COLUMBUS, Ohio — Two points better is one of John Cook’s many mantras. In matches like an NCAA semifinal, particularly one between Nebraska and Texas, that’s usually about the difference. Two points better, three times. That’s all it takes.
But not on Thursday. Not when one team has eight errors and the other has 21. You know which was which.
“To draw it up this way, I don’t think anyone expected it,” Texas Coach Jerritt Elliot said.
Almost nobody not wearing burnt orange, that is. Nebraska seemed loose the day before the match. The Huskers looked like the Huskers usually look. I overheard one volleyball writer who covers the sport nationally say Nebraska would have to collapse – that’s the edited version – to lose this tournament.
I was surprised to hear it because volleyball almost never feels that way. Not to me. It is a sport that is ruled by a handful of elite programs. But get those programs together, pit them against one another, and it always feels like almost anything can happen.
Texas, big and brash, came out swinging right away. The Longhorns celebrated every point in that first game like it was a humiliating dunk that would rack up millions of views on YouTube.
I wasn’t surprised by Nebraska’s calmness in response. The Huskers remained stoic in those early moments of that first set as the errors piled up. Nebraska had eight in the first set, as many as Texas would commit all match. On the outside, the Huskers seemed determined. It looked like point-by-point, another of Cook’s mantras, personified.
On the inside, however, Cook noticed something different.
“We wanted it too much and it caused us to do uncharacteristic things,” he said. “I was trying to get them to calm down. I thought maybe after we burned off a little adrenalin maybe we would settle down. But we were just all over the place.”
The match never really flipped from that first-game state. Texas seemed alive and Nebraska suddenly seemed to look a little too stoic as things went on.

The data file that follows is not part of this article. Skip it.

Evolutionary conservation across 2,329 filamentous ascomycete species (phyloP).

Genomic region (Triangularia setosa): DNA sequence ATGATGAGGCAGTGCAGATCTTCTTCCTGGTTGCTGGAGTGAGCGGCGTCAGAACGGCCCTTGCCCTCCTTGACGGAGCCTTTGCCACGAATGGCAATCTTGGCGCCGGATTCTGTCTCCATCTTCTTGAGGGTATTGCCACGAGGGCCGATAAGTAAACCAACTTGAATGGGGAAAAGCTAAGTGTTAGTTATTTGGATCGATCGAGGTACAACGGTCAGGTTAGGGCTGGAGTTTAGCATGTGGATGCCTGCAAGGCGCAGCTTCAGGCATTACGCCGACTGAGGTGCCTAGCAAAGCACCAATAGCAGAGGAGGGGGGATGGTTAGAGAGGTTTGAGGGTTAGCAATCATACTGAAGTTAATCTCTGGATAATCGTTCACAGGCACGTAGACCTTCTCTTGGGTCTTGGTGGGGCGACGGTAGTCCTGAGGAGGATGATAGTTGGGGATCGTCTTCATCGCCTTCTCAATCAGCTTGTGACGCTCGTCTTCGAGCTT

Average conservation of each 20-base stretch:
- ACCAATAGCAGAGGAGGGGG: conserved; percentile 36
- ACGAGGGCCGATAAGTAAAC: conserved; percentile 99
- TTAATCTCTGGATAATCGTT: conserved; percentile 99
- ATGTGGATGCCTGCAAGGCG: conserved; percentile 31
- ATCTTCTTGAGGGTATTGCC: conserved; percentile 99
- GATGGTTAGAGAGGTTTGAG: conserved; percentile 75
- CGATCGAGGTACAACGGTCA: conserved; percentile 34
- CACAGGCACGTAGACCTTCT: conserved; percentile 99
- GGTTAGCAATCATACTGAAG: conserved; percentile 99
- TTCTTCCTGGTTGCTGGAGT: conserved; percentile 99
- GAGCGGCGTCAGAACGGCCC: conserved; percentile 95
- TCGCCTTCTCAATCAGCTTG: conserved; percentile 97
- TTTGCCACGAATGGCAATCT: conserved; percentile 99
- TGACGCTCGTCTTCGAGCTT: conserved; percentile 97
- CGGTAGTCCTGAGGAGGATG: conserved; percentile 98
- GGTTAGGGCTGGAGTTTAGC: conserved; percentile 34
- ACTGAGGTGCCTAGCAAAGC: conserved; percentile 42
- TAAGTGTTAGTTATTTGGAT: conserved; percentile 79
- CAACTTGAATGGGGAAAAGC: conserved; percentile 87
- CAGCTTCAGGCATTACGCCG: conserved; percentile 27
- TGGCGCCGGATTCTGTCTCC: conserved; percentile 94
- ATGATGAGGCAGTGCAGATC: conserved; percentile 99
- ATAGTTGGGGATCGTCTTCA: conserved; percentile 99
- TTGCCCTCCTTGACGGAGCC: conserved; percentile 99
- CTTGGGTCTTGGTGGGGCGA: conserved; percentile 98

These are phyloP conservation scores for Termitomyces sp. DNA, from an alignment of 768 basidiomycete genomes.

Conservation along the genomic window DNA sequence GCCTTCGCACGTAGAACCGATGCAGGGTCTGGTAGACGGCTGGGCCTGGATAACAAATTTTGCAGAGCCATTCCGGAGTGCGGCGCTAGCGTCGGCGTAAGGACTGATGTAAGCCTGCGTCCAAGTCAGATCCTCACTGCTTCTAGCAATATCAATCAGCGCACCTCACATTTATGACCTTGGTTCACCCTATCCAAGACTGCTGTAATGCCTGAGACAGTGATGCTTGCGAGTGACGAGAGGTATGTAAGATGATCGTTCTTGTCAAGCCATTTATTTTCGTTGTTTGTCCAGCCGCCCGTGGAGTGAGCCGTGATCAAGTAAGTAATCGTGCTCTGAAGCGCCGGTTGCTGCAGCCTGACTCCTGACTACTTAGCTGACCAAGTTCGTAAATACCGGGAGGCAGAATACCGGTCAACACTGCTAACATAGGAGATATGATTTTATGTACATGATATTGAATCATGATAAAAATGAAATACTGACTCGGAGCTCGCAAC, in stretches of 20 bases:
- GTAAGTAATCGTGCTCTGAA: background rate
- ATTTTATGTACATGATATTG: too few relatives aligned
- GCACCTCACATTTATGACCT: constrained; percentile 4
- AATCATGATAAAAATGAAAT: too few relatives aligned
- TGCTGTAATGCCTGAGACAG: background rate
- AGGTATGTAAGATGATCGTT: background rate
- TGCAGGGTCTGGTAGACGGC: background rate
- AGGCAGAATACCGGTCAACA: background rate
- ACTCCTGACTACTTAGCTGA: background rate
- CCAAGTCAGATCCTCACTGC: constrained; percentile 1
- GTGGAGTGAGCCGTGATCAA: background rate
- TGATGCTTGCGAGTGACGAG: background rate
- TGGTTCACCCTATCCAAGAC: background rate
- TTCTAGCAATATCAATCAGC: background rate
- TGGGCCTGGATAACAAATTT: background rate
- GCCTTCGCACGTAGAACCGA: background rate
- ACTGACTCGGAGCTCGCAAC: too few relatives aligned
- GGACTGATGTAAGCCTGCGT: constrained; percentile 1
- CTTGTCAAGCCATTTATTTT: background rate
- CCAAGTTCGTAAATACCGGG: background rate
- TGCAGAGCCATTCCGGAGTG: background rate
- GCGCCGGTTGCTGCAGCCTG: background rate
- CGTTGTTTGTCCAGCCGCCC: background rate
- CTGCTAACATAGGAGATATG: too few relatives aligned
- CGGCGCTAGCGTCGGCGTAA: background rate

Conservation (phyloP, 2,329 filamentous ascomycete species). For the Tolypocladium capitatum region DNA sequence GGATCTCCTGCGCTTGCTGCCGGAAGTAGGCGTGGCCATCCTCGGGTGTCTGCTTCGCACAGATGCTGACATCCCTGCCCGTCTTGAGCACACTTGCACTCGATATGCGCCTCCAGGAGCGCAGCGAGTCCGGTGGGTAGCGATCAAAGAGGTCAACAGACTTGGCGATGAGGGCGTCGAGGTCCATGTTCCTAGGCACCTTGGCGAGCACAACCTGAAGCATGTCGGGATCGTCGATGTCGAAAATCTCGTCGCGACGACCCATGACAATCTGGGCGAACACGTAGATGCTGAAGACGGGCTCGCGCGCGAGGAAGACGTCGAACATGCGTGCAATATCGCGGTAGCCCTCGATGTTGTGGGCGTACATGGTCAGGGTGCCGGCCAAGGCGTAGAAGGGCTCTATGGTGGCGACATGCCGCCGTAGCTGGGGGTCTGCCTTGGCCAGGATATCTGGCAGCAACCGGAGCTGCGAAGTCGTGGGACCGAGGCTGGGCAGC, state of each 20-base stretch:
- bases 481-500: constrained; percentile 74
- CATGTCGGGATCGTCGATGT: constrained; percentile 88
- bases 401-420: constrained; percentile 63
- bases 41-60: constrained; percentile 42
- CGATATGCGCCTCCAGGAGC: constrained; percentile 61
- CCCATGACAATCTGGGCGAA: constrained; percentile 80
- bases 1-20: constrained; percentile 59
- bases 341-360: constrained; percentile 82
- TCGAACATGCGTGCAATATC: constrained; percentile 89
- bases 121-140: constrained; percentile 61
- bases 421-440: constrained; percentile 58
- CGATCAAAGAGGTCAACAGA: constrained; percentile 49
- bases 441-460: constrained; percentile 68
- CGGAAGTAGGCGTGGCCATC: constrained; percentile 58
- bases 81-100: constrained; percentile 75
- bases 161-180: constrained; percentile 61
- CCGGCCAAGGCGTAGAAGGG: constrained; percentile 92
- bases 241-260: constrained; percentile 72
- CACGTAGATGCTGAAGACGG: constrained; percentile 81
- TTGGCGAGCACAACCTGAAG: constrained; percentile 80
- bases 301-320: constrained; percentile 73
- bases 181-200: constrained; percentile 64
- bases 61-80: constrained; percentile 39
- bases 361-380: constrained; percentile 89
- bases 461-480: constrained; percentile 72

“They were very low error, which is hard to play against,” setter Kelly Hunter said. “And we were kind of the opposite. So just their mentality, they were fired up. They took it from us right from the start.”
More than once, in conversations with Cook this season, he mentioned the “grind” of the Big Ten. Nebraska wanted that title badly. It was the thing this remarkable senior class hadn’t done yet, and it went out and got it; the toughest conference title to win certainly this year, but maybe in many years.
And while it offers no solace to Husker fans who were dreaming of topping it with a second-consecutive national title, it’s fair to ask if a conference like that, the game-by-game grind, wears down teams as they get this deep in the tournament. Neither Texas nor Stanford, the two winners on Thursday night, won their conferences. Minnesota would’ve won the Big Ten if Nebraska hadn’t edged it out on the final weekend.
Cook said he had no indication the Huskers would play as they did against the Longhorns. He thought the team had a great week of practice. The consistency was there, as it had been all season long. But after watching the Gophers fall to Stanford, then watching Nebraska miss opportunities to swing the match with uncharacteristic errors, if you’re suddenly considering how thin the edge is between battle-tested and battle-worn, you aren’t alone.
“I’m starting to wonder for us and Minnesota if playing so many hard matches this year in the Big Ten did take some of it out of us,” Cook said.
It didn’t feel like an excuse, just the thing you wonder when the Nos. 1 and 2 seeds lose on the same night, the unsatisfying, even if true, answers you look for when a season reaches its end.
It wasn’t regret, just reality.
“I have no regrets,” Cook said. “Nothing I would have changed. Nothing I would have done different. I felt like it was a great season.”
If there was going to be regret, you would figure it would weigh the heaviest on one of the seniors. Outside hitter Kadie Rolfzen’s career, one of the most notable in school history, ended Thursday night, but there she was falling back on something she’s been hearing for many years now.
“We did have a spectacular year, especially for the seniors,” she said. “I wouldn’t regret anything this year.”
Sometimes great seasons end early. In Nebraska’s case, it was one match early, which can hurt the worst, but there’s a win there, too.
The theory behind that no-regrets sentiment is the “million-dollar question,” another of Cook’s motivational moves. The question is this: If someone gave you a million dollars today, would you change anything about how hard you’re working?
The answer among the Huskers, even in the minutes after the end of another season, seemed pretty clear — they were prepared for this, too.
They were being prepared for it the moment they joined the program. That’s what it takes to survive in volleyball’s upper reaches.